An outbreak of a new virus known as 2019-nCoV, which began in Wuhan, China, in December, has now sickened more than 900 people and killed at least 26. Efforts to contain the outbreak have caused major disruption in China, particularly in Wuhan and nearby cities, where authorities have stopped most forms of transportation. While researchers quickly identified and sequenced 2019-nCoV, many questions remain about the novel coronavirus, including which species first passed it to humans.
The Scientist spoke with Peter Daszak, the president of the nonprofit EcoHealth Alliance and an infectious disease researcher who’s done extensive research on emerging viruses in China and elsewhere. He talked with us about how 2019-nCoV fits in with other coronaviruses, including the virus that causes SARS, and how future events might be prevented.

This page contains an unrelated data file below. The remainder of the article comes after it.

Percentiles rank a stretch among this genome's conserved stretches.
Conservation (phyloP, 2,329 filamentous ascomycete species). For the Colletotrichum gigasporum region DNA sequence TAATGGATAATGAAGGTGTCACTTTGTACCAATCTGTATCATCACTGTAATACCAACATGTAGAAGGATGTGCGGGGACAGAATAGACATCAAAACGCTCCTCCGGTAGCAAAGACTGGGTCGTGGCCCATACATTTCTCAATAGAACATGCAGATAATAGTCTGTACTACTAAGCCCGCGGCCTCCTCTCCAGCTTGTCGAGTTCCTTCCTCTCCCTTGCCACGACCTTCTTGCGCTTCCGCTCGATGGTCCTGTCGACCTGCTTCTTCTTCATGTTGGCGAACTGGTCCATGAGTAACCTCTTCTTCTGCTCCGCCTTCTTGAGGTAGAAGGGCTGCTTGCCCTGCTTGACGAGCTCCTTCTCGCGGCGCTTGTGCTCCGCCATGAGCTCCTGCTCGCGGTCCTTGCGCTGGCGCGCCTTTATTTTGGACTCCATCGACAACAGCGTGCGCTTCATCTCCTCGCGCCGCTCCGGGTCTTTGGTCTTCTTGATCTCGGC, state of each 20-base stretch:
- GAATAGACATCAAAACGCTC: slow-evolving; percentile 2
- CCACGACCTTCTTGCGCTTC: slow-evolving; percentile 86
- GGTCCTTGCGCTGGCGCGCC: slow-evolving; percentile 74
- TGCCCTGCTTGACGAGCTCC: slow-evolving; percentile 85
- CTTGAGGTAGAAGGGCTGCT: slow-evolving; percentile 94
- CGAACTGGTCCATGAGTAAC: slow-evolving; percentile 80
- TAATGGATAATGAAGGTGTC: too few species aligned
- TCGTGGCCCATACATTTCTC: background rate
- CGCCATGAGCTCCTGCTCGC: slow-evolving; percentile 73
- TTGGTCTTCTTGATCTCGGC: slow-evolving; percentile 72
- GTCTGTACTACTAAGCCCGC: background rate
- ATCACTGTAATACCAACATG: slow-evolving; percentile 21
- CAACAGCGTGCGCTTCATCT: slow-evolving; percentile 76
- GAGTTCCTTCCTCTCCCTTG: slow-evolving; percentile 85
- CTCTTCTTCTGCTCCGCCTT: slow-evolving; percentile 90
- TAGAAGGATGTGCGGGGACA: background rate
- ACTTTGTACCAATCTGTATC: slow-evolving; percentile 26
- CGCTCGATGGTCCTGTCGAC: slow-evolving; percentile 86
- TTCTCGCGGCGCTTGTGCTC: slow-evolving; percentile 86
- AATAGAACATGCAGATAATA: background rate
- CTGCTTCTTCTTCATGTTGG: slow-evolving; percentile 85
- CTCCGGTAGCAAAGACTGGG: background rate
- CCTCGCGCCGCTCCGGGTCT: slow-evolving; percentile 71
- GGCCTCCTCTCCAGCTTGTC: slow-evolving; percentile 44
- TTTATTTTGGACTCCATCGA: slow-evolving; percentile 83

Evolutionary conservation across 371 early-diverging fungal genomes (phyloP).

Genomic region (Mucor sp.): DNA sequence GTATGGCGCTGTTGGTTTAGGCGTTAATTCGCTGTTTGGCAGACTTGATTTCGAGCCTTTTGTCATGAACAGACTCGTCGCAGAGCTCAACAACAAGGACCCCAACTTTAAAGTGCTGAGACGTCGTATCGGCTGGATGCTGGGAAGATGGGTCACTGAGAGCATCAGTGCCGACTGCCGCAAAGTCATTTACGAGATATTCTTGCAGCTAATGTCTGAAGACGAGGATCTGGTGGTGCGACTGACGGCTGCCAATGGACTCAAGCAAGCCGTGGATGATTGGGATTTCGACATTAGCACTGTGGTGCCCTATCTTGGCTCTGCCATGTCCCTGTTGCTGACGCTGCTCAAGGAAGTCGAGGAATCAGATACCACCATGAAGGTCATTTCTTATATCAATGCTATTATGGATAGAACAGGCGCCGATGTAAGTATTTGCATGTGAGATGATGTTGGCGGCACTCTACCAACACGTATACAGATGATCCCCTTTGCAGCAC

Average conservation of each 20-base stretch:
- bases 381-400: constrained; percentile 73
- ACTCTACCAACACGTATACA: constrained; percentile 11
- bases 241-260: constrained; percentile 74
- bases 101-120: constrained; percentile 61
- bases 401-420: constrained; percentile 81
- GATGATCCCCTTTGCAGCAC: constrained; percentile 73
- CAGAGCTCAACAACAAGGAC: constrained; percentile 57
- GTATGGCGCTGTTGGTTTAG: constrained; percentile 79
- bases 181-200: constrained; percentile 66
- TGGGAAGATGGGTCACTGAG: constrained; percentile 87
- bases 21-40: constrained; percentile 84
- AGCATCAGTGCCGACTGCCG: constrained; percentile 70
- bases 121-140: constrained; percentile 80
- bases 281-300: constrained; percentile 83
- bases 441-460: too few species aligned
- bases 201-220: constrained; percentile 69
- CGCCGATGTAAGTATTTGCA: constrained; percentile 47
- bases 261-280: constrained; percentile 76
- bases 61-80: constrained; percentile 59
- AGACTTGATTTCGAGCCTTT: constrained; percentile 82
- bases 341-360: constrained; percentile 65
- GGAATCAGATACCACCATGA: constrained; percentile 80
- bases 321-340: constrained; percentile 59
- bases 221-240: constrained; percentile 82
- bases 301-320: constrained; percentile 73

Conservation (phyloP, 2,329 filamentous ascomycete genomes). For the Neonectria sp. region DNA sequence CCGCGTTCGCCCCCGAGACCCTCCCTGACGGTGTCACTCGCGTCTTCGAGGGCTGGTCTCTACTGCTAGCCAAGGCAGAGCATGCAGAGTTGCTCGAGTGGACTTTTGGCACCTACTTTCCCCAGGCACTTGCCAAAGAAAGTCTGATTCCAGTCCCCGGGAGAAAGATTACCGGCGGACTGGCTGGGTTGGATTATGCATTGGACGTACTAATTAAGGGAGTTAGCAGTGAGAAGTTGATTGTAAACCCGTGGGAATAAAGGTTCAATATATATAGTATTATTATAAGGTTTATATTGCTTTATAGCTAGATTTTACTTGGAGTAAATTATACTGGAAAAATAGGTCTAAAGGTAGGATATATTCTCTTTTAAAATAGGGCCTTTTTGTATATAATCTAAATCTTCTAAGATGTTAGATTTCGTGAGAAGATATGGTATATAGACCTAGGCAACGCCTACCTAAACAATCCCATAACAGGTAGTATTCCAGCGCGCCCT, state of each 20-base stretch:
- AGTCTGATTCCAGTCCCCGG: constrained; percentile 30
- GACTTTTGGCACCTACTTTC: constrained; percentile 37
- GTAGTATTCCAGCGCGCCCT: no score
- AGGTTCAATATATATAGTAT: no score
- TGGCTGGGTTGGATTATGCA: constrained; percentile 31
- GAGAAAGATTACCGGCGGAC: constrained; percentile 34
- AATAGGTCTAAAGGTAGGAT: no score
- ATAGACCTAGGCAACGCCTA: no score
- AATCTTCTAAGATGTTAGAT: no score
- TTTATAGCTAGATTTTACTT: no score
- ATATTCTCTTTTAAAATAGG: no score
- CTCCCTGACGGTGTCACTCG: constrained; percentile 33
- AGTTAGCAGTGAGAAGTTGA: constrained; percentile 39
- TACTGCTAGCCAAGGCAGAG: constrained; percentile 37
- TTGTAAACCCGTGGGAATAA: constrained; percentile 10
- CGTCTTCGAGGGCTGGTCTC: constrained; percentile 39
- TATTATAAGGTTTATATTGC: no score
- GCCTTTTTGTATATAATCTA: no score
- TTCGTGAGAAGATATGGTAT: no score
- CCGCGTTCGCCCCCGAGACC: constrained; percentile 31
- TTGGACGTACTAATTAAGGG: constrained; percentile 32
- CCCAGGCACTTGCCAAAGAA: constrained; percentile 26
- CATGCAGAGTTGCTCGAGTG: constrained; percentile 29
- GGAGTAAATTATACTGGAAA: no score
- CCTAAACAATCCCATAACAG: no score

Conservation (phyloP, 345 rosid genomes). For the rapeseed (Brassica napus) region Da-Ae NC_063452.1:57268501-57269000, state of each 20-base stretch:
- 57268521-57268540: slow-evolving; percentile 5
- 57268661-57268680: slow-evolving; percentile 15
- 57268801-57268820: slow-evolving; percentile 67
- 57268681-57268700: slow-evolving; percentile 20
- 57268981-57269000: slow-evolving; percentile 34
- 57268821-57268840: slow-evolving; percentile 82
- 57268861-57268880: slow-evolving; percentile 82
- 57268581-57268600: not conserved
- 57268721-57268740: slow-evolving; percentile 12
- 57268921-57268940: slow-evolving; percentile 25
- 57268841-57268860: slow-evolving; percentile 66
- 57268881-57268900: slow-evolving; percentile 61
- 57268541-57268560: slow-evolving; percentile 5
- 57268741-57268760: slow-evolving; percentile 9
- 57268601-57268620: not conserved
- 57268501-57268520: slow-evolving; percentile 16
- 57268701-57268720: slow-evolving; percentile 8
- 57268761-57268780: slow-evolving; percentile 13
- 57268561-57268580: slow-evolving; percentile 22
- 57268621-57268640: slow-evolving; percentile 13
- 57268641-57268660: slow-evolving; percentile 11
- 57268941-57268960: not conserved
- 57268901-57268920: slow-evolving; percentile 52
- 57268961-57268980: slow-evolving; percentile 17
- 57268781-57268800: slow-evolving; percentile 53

The Scientist: Can you give me an overview of what is known generally on the evolution of coronaviruses and how they manage to make the leap to a new species?
Peter Daszak: There’s a lot being done on how coronaviruses infect people from animals, because we’ve had a few events where they’ve jumped from animals into people, including from livestock. So for MERS, we know the real key is to know what the host cell receptor is—that’s the protein on the surface of cells that viruses bind to and invade. So if we share the same cell surface receptor that the virus uses in bats or in camels or in pigs, then there’s a risk of that virus invading us.